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To help ensure that you grow perfect carrots there are several easy things you can try, including barriers, companion planting, raised growing and resistant varieties.

Carrot in my garden
Source: harvesttotable.com

SCREENING

This isn't the most visually pleasing sight in the garden, so I prefer to create a carrot fly 'screen' by connecting the netting to canes which are at least 60cm (2ft) above soil level (think of it as a small windbreak). I state 60cm (2ft) as the female carrot fly is a low flying bug and they don't usually fly higher than this, so crops surrounded by the screen are typically unaffected if there are carrot flies present in your location.

INSECT NETTING

Source: blogspot.com

As carrot flies are so little, butterfly netting is quite useless in protecting your roots from attack; you are better off utilising the more firmly woven Enviromesh or perhaps horticultural fleece. The simplest method to do this is to merely lay your picked netting over the spot where you've sown your seeds and bury, pin or weigh it down so that your carrots can grow however the flies can't get in. It is thought that carrot flies lay their eggs on the bare soil, so netting must be as near to the ground as possible.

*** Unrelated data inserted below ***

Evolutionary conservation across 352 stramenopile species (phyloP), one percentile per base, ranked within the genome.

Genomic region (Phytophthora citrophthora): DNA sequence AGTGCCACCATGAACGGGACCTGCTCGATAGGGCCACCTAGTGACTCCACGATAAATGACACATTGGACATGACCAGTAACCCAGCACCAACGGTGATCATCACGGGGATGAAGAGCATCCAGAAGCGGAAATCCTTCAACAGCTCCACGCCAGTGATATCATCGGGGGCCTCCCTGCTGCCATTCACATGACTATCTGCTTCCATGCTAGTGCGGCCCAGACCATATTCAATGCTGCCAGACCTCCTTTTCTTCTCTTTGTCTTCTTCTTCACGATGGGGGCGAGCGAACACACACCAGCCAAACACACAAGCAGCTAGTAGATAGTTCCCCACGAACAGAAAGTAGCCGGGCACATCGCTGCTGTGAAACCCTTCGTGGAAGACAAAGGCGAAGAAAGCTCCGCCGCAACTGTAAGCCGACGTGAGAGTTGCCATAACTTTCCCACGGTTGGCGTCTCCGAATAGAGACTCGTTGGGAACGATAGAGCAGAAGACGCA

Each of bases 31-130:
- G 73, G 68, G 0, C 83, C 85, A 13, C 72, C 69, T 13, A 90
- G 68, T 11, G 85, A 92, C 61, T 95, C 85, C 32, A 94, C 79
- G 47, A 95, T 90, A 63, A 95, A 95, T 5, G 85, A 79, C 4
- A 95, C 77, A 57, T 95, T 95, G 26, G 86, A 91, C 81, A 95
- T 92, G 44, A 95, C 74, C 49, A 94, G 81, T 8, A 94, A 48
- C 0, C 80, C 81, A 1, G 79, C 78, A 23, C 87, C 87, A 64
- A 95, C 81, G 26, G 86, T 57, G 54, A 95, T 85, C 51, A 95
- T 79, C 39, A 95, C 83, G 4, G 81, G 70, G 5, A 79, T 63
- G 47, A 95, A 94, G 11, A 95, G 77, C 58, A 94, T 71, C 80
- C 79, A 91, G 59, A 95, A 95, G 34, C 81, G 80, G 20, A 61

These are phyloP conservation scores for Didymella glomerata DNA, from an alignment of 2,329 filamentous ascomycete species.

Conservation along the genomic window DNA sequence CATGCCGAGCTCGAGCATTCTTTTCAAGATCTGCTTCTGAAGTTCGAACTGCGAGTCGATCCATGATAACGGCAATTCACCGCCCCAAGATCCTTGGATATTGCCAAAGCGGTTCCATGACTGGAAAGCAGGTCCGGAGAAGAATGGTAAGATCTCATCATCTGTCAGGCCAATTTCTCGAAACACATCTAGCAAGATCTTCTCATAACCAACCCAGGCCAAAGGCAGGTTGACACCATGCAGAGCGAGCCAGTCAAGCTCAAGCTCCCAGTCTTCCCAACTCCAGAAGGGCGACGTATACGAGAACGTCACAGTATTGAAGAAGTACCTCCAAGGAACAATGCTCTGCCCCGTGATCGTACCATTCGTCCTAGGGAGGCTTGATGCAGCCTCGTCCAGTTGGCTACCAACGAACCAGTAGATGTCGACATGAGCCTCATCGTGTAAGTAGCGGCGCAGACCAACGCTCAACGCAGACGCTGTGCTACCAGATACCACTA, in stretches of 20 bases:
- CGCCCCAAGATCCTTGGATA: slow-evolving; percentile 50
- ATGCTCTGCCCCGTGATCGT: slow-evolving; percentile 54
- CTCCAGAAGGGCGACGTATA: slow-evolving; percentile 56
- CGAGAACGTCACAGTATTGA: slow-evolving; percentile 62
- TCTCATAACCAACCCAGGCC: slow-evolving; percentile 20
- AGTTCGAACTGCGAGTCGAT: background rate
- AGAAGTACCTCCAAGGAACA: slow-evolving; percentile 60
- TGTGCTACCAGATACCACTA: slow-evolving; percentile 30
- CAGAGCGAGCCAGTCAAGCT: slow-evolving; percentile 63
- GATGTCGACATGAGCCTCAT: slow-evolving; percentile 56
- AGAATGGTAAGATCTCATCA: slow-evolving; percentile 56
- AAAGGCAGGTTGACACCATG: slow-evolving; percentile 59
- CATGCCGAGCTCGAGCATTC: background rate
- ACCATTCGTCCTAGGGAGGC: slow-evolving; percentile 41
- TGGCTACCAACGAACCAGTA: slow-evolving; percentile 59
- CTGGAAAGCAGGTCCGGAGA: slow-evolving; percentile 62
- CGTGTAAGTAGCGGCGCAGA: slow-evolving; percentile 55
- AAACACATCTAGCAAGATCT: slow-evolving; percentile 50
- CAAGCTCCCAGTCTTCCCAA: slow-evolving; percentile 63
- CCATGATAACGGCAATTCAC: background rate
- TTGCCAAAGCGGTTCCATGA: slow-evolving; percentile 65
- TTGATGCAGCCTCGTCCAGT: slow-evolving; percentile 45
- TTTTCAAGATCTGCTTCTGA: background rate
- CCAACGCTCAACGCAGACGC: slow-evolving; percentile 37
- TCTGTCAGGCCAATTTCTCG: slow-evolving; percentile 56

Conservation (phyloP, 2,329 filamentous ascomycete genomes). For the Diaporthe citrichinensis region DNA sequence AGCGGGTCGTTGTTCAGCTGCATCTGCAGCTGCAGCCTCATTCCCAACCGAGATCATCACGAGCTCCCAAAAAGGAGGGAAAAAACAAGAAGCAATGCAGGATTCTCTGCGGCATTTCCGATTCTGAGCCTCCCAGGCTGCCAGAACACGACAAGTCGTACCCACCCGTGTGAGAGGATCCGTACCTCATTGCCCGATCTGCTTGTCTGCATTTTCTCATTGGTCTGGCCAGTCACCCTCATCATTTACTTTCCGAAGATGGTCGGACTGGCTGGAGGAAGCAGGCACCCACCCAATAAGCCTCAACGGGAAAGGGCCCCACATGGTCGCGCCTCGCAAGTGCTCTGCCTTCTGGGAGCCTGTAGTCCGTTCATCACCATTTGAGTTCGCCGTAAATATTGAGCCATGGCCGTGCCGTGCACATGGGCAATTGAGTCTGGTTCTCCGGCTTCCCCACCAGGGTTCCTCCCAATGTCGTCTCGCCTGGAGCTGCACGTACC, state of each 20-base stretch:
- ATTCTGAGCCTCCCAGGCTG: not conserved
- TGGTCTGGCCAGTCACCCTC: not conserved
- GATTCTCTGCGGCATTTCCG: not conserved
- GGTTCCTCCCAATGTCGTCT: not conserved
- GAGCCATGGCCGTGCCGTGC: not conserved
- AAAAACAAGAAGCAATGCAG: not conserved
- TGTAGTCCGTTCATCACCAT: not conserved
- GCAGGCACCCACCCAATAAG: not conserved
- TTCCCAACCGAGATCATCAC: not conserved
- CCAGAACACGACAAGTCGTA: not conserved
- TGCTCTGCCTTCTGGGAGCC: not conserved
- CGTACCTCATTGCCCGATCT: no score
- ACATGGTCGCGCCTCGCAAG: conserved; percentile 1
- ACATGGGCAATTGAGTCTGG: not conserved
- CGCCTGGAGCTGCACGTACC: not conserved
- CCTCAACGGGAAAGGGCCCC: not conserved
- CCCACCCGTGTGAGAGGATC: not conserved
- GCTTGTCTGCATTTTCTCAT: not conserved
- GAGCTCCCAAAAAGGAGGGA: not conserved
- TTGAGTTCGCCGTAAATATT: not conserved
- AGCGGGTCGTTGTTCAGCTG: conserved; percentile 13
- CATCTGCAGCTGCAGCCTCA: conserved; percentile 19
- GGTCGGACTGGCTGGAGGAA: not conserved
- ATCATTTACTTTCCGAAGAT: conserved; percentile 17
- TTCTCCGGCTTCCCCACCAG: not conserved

In addition, for growing delicious carrot in your garden, please make sure the soil is not contaminated with asbestos. Asbestos material often comes with a tiny size that easily goes in the soil and make your plant not grow well. So contact Asbestos Removal Hobart Tasmania their trusted asbestos soil remediation service with relevant codes of practices and legislation.

RAISED BEDS

Another way to utilise the 60cm (2ft) rule to your benefit is to grow in raised beds such as veg trugs, or containers raised on tables and walls. This works well for smaller-rooted ranges such as ball carrots like 'Rondo' or 'Paris Market'; even 'Chantenay' and 'Nantes' types can be grown like this as long as the container is around 30cm (1ft) deep offering enough space for roots to grow. I find that old containers (with holes in the bottom) work well on a wall, enabling you to grow different varieties in their bucket.